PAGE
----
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There is one group of workers, however, that is still raking in new job opportunities at a stunning rate, thanks to Obamacare.
I'm talking about lobbyists.
Since Congress passed Obamacare, lobbyists have been in high demand by Fortune 500 companies.
Companies like Delta Airlines, UPS, BP America, and Coca-Cola hire lobbyists to help navigate the bill. These lobbyists will remain in high demand until at least 2020 – when some portions of the law will finally be implemented – to help change requirements and seek exemptions.
This grand lobbying push isn't new in Washington, D.C. We've seen a similar lobbyist rollout with previous legislation like the Dodd-Frank Act.
But the Obamacare lobbying highlights a growing trend in Washington. It highlights another "revolving door" that exists: the one between the halls of Congress and the boardrooms of corporations looking to game the system…
Obamacare Facts: Healthcare Is Lobbying on Steroids
According to OpenSecrets, hundreds of former congressional representatives and senators are currently lobbyists or senior advisors to companies, helping to influence the very government on which they once served.
It wasn't always this way.
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In 1974, only 3% of retired or defeated congressmen became lobbyists.
Then in 2009 U.S. President Barack Obama said his administration would reduce the influence of lobbyists in Washington.
A funny thing happened…
His policies' lack of bite fueled an increase in what has long been a favorite pastime for Washington elite, particularly members of Congress.
Now, according to author Mark Leibovich, about 50% of former senators are lobbyists, in addition to 42% of former congressmen.
That means the people scoring cozy, high-paying spots at some of the premier K Street firms are congressional staffers, legislators, and regulators – all who helped craft legislation like Obamacare.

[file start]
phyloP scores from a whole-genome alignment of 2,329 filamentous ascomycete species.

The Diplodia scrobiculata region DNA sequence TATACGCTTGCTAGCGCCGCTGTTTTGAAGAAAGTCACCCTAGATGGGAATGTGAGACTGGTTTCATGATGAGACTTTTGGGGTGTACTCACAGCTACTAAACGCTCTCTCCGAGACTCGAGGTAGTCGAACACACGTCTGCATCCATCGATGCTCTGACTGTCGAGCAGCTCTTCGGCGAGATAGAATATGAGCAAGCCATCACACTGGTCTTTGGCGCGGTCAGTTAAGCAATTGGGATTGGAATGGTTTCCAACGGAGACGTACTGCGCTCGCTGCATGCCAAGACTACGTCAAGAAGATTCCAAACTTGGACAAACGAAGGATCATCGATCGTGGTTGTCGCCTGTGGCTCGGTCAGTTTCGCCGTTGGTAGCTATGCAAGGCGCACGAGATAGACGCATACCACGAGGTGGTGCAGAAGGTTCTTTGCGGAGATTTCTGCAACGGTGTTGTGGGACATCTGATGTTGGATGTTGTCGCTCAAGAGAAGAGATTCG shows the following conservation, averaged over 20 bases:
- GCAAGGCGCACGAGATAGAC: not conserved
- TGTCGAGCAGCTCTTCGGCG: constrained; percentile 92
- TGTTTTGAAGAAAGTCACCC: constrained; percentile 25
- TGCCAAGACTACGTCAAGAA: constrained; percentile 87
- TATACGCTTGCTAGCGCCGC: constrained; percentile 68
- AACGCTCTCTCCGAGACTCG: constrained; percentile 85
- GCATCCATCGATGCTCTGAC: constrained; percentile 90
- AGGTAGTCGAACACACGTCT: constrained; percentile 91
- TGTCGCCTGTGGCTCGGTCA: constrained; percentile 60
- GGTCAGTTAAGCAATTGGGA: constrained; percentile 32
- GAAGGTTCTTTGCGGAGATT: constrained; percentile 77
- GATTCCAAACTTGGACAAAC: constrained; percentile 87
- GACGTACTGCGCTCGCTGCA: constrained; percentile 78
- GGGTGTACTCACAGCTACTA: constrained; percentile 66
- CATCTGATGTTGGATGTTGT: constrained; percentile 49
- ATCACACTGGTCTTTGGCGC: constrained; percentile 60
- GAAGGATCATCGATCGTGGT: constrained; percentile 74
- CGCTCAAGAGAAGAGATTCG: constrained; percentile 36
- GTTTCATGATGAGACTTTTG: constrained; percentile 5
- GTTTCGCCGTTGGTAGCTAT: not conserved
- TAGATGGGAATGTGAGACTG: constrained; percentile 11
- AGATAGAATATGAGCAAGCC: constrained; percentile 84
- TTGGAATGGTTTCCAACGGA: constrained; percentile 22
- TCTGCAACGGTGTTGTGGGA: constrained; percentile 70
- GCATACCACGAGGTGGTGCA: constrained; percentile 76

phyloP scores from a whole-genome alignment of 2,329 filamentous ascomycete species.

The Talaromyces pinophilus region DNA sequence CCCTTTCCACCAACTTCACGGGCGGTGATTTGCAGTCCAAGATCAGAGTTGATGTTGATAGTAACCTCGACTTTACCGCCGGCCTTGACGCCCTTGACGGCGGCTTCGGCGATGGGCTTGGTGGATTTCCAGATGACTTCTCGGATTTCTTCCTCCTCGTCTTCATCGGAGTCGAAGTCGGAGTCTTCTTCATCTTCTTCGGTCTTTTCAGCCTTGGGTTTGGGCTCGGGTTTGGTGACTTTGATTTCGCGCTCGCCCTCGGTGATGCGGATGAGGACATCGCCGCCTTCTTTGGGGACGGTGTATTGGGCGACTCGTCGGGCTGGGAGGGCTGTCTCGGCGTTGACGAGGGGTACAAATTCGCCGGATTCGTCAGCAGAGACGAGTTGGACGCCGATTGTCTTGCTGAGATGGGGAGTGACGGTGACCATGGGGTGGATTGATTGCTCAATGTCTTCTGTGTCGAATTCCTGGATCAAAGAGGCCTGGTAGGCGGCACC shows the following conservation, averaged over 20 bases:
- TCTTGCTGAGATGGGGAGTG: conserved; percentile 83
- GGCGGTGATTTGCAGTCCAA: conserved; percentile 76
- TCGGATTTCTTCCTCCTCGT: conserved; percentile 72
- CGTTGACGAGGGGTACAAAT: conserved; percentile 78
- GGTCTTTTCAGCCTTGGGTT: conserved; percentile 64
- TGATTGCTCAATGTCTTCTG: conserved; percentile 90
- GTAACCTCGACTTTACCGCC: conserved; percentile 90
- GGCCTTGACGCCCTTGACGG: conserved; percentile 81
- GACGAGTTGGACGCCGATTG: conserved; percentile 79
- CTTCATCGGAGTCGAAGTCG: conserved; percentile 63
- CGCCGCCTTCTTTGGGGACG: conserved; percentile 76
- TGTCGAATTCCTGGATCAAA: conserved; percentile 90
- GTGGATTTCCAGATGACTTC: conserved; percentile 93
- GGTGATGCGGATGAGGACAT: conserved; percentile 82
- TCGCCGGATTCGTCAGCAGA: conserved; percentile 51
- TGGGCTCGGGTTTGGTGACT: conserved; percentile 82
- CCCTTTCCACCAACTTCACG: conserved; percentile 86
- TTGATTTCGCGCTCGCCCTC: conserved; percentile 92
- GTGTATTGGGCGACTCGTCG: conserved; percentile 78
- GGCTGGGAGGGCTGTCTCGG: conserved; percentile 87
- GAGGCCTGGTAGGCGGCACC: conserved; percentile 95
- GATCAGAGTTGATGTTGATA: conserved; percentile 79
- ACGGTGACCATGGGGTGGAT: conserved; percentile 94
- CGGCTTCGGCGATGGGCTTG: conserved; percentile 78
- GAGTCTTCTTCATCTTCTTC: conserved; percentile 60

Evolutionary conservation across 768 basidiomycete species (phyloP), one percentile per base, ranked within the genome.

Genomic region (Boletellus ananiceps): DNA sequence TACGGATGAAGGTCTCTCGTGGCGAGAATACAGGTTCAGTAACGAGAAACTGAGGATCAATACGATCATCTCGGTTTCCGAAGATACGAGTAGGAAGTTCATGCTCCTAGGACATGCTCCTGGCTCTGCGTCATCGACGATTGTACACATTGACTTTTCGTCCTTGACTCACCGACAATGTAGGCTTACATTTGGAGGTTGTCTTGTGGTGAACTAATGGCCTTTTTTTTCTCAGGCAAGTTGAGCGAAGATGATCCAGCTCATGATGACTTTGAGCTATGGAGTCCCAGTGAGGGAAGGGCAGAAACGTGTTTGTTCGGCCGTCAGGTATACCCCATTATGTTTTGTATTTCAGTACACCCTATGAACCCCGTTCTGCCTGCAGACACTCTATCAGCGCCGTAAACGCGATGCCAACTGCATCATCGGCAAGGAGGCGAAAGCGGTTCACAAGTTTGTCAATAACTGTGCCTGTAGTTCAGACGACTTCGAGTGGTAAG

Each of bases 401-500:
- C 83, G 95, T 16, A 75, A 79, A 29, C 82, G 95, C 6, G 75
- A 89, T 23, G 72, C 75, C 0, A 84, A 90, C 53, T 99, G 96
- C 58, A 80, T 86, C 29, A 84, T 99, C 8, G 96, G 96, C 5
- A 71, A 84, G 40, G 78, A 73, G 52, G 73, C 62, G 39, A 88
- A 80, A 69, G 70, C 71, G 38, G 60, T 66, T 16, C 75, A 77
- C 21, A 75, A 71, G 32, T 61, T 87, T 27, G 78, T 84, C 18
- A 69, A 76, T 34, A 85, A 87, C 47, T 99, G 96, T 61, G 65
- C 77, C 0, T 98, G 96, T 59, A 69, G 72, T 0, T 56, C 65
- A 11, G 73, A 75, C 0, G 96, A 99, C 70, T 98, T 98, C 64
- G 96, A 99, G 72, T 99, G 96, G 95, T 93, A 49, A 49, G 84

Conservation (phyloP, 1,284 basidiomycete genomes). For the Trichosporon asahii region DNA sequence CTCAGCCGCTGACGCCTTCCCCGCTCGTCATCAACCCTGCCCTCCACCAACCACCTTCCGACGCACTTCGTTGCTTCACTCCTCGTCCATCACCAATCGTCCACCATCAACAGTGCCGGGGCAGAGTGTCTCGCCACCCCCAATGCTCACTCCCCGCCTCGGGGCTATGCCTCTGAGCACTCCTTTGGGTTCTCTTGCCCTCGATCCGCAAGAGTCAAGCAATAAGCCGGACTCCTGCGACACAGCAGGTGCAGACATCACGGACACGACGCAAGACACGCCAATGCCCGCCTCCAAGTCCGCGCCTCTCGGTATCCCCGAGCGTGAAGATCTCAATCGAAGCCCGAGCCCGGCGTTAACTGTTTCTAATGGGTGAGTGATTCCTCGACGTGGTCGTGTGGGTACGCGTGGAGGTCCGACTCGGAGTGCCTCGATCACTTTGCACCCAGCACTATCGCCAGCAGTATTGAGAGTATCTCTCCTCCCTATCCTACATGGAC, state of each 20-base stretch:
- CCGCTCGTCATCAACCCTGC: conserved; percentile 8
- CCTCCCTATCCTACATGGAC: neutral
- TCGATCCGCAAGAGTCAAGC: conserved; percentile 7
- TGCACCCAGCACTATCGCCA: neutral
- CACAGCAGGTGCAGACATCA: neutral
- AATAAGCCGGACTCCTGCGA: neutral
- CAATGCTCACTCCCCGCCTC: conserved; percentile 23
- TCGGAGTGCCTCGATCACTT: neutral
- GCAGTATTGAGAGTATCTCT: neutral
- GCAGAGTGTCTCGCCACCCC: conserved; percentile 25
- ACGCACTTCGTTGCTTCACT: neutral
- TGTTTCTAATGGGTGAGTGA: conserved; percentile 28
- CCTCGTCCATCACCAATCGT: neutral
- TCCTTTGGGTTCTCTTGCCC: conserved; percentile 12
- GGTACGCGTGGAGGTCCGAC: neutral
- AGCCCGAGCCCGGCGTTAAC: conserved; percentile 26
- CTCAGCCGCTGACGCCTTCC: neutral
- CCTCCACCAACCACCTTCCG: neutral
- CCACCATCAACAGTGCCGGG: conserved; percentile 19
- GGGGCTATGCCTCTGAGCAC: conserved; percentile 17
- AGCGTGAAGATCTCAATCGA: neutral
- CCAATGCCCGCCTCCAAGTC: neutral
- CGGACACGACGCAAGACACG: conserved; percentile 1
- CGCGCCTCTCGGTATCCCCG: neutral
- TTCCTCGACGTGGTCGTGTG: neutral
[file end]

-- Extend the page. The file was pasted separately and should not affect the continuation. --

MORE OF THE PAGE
Former Rep. Earl Pomeroy, D-ND, for example, was a critical voice on healthcare and tax issues as a member of the House Ways and Means Committee. Pomeroy and his former Chief of Staff Bob Siggins joined lobbyist shop Alston & Bird in 2011, after his district-race defeat to Rep. Rick Berg, R-ND.
And it's not just acting members of Congress who voted to serve their constituents – it's also staff members who worked for these lawmakers…
About the Author
Garrett Baldwin is a globally recognized research economist, financial writer, and consultant with degrees from Northwestern, Johns Hopkins, Purdue, and Indiana University. He is a seasoned financial and political risk analyst, with a focus on stocks, hedge funds, private equity, blockchain, and housing policy. He has conducted risk assessment projects for clients in 27 countries, and consulted on policy and financial operations for some of the nation's largest financial institutions, including a $1.5 trillion credit fund, a $43 billion credit and auto loan giant, as well as two of the largest Wall Street banks by assets under management.
Garrett joined Money Map Press as an economist and researcher in 2011, specializing in alternative strategies with an emphasis on fundamental and technical analysis.